where \(y_i^ \ast\) is the *i*th element of \(Y^{\ast}\), and \(x_i^ \ast\) is the *i*th row of \(X^{\ast}\).

The REML function (Eq. (4)) is simplified using projection matrix (*P* = Σ^{−1}(*I* − *X*(*X*′Σ^{−1}*X*)^{−1}*X*′Σ^{−1})^{35}). Also, an alternate simplified form of the REML function can be obtained as follows:

Let *M* = *I* − *X*(*X*′*X*)^{−1}*X*′ be the residual forming matrix based on the fixed effects regressors. Since *M* is idempotent, it can be decomposed as

where *A* is the *N* × (*N* − *P*) matrix of the eigenvectors of *M* corresponding to the non-zero eigenvalues. Crucially, *A* also residualises the data, because it is orthogonal to the design matrix *X*:

Hence *A*′*Y* ~ *N*(0, *A*′Σ*A*) and the log likelihood of the transformed data is

Now we show that this (Eq. (6)) is equivalent to Eq. (4), and thus we can use the eigenvectors of the residual-forming matrix to build the REML log likelihood.

It can be shown that

$${\mathrm{log}}\left| {A\prime \Sigma A} \right| = {\mathrm{log}}\left| \Sigma \right| + {\mathrm{log}}\left| {X\prime \Sigma ^{ - 1}X} \right| - {\mathrm{log}}\left| {X\prime X} \right|.$$and using *A*(*A*′Σ*A*)^{−1}*A* = *P* (^{47}, M4.f p.451), we have that Eqs. (4) and (6) are equivalent and the transformed data likelihood function is exactly as same as the REML function.

As *A* is not unique, we seek to find one that diagonalises the covariance of the residualised data. The transformation matrix could be derived from eigendecomposition of GRM adjusted for the fixed effect covariates as follows:

where \(D_{{\mathrm{g}}_{\mathrm{r}}} = {\mathrm{diag}}\{ \lambda _{{\mathrm{g}}_{\mathrm{r}}i}\}\) is the (*N* − *P*) × (*N* − *P*) diagonal matrix of non-zero eigenvalues; and *S*_{r} is the *N* × (*N* − *P*) matrix of eigenvectors that corresponds to non-zero eigenvalues. Firstly, *S*_{r} is a valid *A*, because its columns are orthogonal \(S_{\mathrm{r}}\prime S_{\mathrm{r}} = I\) and \(M = S_{\mathrm{r}}S_{\mathrm{r}}\prime\)^{16}. Thus we define the projected polygenic model by pre-multiplying \(S_{\mathrm{r}}\prime\) both sides of polygenic model (Eq. (1)):

which we write as

where \(Y_{\mathrm{r}}^ \ast\), \(g_{\mathrm{r}}^ \ast\) and \(\varepsilon _{\mathrm{r}}^ \ast\) are *N* − *P* projected phenotype, genetic and residual vectors, respectively. In this fashion, the projected phenotype covariance matrix becomes diagonal:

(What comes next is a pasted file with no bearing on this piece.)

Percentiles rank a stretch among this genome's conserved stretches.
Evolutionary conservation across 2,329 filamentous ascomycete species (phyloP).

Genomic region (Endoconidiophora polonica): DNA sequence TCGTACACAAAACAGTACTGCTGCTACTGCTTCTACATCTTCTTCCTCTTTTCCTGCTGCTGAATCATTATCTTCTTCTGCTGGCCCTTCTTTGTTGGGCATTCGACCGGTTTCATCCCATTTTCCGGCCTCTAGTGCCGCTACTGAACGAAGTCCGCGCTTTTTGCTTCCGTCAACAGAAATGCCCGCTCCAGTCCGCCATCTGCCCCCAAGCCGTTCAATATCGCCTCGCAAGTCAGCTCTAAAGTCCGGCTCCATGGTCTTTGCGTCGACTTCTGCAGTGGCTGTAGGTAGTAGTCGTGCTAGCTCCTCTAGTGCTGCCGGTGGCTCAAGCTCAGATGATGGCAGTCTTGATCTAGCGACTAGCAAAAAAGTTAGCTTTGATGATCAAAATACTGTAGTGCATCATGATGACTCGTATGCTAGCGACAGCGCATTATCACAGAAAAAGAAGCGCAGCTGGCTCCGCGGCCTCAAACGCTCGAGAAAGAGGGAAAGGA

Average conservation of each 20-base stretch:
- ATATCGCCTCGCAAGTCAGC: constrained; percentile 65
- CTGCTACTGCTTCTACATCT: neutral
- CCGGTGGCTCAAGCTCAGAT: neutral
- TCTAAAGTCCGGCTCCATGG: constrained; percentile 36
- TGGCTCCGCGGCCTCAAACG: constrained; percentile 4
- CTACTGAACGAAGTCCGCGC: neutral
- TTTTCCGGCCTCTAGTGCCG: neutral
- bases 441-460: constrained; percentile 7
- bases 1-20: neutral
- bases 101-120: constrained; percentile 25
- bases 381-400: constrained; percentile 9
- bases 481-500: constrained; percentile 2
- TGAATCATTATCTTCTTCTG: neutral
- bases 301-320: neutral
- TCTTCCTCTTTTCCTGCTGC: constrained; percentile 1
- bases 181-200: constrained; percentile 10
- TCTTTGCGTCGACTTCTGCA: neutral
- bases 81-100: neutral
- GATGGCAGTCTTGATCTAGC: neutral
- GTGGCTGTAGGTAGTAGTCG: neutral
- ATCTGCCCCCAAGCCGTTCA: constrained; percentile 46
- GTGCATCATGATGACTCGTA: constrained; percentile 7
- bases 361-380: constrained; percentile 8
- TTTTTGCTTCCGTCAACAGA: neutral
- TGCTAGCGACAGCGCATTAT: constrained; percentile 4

where we have used the identity \(S_{\mathrm{r}}\prime M = S_{\mathrm{r}}\prime\). That is, therefore the projected data, \(Y_{\mathrm{r}}^ \ast\), loglikelihood takes on a simpler form:

where \(y_{{\mathrm{r}}i}^{ \ast 2}\) is the square of the *i*th element of \(Y_{\mathrm{r}}^ \ast\). It is clear from the Eq. (8) that working with the simplified version of REML is computationally easier than the original one (Eq. (4)). Beside accelerating the REML optimisation, this approach facilitates performing LRT for fixed effects (*β*s) and leads to a computationally efficient estimator and test statistic, described below.

### REML and ML parameter estimation

We choose Fisher’s scoring method to optimize the simplified ML and REML functions because it leads to computationally efficient variance component estimators. The score and the expected Fisher information matrices for the simplified models can be expressed as:

$$\begin{array}{l}S_{{\mathrm{ML}}}\left( {\beta ,\theta } \right) = \left[ {\begin{array}{*{20}{c}} {X^{ \ast} \prime \Sigma ^{ \ast - 1}\varepsilon ^ \ast } \\ { - \frac{1}{2}\left[ {U\prime \Sigma ^{ \ast - 1}1 - U\prime \Sigma ^{ \ast - 2}\varepsilon ^{ \ast 2}} \right]} \end{array}} \right],\\ I_{{\mathrm{ML}}}\left( {\beta ,\theta } \right) = \left[ {\begin{array}{*{20}{c}} {X^{ \ast} \prime \Sigma ^{ \ast - 1}X^ \ast } & 0 \\ 0 & {\frac{1}{2}U\prime \Sigma ^{ \ast - 2}U} \end{array}} \right],\end{array}$$and

$$\begin{array}{*{20}{l}} {S_{{\mathrm{REML}}}\left( \theta \right)} \hfill & = \hfill & { - \frac{1}{2}\left[ {U_{\mathrm{r}}\prime \Sigma _{\mathrm{r}}^{ \ast - 1}1 - U_{\mathrm{r}}\prime \Sigma _{\mathrm{r}}^{ \ast - 2}Y_{\mathrm{r}}^{ \ast 2}} \right],} \hfill \\ {I_{{\mathrm{REML}}}\left( \theta \right)} \hfill & = \hfill & {\frac{1}{2}U_{\mathrm{r}}\prime \Sigma _{\mathrm{r}}^{ \ast - 2}U_{\mathrm{r}},} \hfill \end{array}$$where \(\theta = \left( {\sigma _{\mathrm{E}}^2,\sigma _{\mathrm{A}}^2} \right)\); *U* = [**1**, *λ*_{g}] and \(U_{\mathrm{r}} = [{\mathbf{1}}_{\mathrm{r}},\lambda _{{\mathrm{g}}_{\mathrm{r}}}]\) are *N* × 2 and (*N* − *P*) × 2 matrices; and *λ*_{g} is the vector of eigenvalues of (2Φ); \(\lambda _{{\mathrm{g}}_{\mathrm{r}}}\) the vector of eigenvalues of *M*(2Φ)*M*; **1** and **1**_{r} are *N* and (*N* − *P*)-vectors of one, respectively; \(Y_{\mathrm{r}}^{ \ast 2}\) is the element wise square of \(Y_{\mathrm{r}}^ \ast\); and \(\epsilon^{\ast2}\) is the element wise square of \(\epsilon^{\ast}\). Following Fisher’s scoring method it can be shown that at each iteration, maximum-likelihood estimation of *β* and *θ* are updated based on WLS regression of \(Y^{\ast}\) on \(X^{\ast}\) and \(\epsilon^{\ast2}\) on *U*, respectively, as follows:

and REML estimation of *θ* is updated based on WLS regression of \(Y_{\mathrm{r}}^{ \ast 2}\) on *U*_{r} as follows: